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Thread: Fungus

  1. #11
    copake_ham's Avatar
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    Quote Originally Posted by David H. Bebbington View Post
    Not to tread on Dan's toes, but as I understand it, almost all zoom lenses change focal length by moving a central lens group back and forth. This means that the volume of the internal air spaces within the lens change and in turn means that a lens has to have some small breather holes (otherwise you couldn't work the zoom). This opens the way for air to enter the lens. If this air is humid, haze may form. If it is dirty (tobacco smoke, etc.), the haze may be more persistent and will not disappear when the lens is warmed up. Mold spores are I believe frequently present in the air, if they enter the lens through the breather holes and are then left in warm humid conditions, mold growth will result.

    I try to combat mold by not buying second-hand lenses with any visible speckles inside, by storing lenses in cases or plastic bags with silica gel sachets, and by drying gear carefully if it has been out in damp conditions. Many times I ahve driven home from a landscape shoot with the car heater up full and the camera bag open on the passenger seat. In poor conditions I usually carry a towel and wrap the camera in the towel immediately if any water drops fall onto it.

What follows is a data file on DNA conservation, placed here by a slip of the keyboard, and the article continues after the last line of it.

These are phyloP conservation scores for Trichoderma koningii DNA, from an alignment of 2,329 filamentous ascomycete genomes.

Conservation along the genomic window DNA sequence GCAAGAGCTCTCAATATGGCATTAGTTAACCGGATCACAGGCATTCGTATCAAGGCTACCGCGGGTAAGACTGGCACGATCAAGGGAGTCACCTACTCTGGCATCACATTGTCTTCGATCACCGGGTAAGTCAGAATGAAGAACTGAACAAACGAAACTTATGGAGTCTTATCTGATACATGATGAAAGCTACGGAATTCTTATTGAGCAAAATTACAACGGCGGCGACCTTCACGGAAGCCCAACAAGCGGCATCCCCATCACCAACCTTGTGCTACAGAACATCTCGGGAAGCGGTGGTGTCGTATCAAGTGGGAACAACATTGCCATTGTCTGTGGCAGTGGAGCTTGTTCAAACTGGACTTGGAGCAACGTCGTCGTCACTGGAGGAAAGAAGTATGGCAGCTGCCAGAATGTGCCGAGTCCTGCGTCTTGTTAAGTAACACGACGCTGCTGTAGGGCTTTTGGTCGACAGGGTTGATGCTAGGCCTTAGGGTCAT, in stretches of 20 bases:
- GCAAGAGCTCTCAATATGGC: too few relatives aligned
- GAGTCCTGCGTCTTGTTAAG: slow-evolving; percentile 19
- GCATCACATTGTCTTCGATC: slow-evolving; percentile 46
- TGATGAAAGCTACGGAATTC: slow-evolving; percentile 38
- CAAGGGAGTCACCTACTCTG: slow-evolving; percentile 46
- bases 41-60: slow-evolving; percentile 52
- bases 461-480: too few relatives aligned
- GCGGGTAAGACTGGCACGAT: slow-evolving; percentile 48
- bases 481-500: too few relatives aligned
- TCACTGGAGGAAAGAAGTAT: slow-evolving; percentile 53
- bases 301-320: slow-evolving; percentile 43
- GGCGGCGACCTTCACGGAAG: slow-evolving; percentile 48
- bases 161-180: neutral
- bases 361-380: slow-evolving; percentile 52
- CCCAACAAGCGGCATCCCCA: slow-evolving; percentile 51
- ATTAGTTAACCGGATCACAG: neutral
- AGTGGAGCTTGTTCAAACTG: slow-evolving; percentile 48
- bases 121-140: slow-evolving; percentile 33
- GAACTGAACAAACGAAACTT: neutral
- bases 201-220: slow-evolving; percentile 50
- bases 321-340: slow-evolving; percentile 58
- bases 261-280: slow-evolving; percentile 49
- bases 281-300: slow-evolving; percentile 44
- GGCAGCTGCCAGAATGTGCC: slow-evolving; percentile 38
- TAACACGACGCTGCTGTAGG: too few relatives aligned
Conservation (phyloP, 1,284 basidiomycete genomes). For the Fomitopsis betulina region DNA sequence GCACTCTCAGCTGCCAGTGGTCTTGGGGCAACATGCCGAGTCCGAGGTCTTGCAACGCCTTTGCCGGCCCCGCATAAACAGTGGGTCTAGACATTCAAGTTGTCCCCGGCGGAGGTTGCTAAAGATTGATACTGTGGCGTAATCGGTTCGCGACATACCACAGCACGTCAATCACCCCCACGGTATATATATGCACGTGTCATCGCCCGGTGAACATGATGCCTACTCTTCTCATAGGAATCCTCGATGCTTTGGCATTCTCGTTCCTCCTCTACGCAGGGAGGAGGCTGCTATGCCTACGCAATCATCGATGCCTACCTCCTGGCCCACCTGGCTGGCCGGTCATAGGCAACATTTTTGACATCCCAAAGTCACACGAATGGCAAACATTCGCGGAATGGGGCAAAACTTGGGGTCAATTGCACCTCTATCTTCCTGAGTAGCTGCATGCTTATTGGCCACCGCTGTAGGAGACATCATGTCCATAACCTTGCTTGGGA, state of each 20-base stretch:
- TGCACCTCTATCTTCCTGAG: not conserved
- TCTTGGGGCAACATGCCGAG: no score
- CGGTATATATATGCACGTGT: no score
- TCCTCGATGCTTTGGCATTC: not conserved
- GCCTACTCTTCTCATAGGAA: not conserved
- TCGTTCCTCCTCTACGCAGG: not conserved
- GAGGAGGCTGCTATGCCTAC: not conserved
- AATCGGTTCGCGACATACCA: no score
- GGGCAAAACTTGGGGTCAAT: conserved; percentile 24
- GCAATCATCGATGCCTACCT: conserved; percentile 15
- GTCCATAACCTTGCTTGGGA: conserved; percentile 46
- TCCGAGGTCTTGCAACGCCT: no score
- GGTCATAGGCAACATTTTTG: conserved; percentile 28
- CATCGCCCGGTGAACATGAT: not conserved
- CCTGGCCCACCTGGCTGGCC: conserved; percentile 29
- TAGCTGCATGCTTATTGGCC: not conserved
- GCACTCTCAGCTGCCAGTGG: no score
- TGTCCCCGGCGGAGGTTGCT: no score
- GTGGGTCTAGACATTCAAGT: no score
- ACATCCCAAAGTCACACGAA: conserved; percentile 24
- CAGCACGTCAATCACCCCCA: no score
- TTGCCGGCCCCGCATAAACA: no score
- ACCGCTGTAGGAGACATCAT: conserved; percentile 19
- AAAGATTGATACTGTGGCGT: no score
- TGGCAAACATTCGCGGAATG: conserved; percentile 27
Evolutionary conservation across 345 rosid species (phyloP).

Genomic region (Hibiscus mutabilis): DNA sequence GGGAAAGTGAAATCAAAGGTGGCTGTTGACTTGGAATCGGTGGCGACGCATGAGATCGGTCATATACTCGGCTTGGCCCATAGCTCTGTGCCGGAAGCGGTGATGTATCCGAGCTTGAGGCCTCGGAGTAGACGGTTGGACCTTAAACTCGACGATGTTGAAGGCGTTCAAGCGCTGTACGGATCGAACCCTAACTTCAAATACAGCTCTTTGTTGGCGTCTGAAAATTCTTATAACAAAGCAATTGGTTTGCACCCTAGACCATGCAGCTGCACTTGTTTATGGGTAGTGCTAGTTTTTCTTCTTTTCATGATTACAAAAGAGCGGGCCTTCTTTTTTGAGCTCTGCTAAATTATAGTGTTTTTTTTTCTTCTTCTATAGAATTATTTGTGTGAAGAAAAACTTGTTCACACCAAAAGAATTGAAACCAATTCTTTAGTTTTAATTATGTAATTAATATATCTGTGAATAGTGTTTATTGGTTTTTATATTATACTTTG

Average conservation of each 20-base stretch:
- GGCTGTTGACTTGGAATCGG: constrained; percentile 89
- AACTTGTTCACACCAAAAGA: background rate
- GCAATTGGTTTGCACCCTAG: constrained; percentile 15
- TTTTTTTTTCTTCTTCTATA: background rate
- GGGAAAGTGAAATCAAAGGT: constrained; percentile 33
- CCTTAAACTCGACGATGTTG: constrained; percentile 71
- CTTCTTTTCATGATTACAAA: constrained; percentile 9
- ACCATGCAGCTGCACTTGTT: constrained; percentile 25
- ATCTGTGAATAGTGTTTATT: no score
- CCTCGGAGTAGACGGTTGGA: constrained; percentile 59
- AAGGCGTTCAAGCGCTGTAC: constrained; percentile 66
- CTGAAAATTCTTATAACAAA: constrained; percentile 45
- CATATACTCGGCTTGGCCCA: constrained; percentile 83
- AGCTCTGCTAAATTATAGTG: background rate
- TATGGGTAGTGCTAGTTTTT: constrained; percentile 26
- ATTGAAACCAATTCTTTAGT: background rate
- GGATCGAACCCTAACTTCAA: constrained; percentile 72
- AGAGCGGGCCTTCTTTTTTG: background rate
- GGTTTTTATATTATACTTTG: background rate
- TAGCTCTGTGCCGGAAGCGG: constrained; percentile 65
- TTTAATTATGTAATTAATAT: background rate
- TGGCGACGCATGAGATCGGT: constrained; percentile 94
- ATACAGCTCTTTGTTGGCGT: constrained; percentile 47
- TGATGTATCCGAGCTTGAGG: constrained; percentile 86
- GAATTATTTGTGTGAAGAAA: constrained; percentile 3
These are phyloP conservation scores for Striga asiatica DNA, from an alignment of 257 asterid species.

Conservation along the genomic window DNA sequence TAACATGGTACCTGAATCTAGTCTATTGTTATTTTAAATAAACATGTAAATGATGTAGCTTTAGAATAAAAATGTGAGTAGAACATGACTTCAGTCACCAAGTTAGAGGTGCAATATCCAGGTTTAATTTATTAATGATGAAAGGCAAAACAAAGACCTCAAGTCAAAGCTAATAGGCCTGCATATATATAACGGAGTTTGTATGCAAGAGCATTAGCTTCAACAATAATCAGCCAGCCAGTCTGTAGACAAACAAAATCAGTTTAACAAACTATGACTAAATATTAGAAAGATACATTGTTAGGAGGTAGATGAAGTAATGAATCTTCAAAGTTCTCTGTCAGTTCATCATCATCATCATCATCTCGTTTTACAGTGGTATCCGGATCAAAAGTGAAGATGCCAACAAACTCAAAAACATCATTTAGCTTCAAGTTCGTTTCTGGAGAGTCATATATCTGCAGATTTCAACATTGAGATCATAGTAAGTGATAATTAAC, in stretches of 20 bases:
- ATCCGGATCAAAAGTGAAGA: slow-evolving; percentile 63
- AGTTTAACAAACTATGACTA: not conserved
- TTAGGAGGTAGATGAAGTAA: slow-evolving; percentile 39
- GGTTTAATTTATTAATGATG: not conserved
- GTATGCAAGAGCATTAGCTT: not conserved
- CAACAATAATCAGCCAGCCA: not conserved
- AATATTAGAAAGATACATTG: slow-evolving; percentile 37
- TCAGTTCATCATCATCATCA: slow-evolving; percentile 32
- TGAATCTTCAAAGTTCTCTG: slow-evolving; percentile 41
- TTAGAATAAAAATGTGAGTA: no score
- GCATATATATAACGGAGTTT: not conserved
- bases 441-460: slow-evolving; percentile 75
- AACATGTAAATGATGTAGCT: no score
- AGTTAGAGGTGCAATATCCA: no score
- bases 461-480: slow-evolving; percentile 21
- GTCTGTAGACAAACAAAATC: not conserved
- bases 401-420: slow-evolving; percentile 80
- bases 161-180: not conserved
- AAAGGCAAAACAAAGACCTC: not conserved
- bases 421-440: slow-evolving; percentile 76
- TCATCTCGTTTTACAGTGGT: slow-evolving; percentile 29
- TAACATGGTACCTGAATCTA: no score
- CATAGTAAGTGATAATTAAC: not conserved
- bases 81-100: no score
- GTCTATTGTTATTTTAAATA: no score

Regards,

    David
    David,

    Thanks. While we should also let Dan respond, your advice seems "spot on".

    The "smoker" thing would seem to be much more problemattic than humidity and, given the likely age of the lens and the prevelance of smoking back then - is really good cautionary advice.

    I'll certainly keep it in mind if/when I'm fishing around for used zooms.

  2. #12

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    George, David answered your question pretty well but didn't mention lubricants. Some of the lubricants used in focusing helicals and leaf shutters will outgas when warm and what comes out can condense on the glasses. Aged LF lenses often suffer from this kind of haze. Unlike the zoom lens that BobbyR was thinking about, many LF lenses come apart easily for cleaning.

    Cheers,

    Dan

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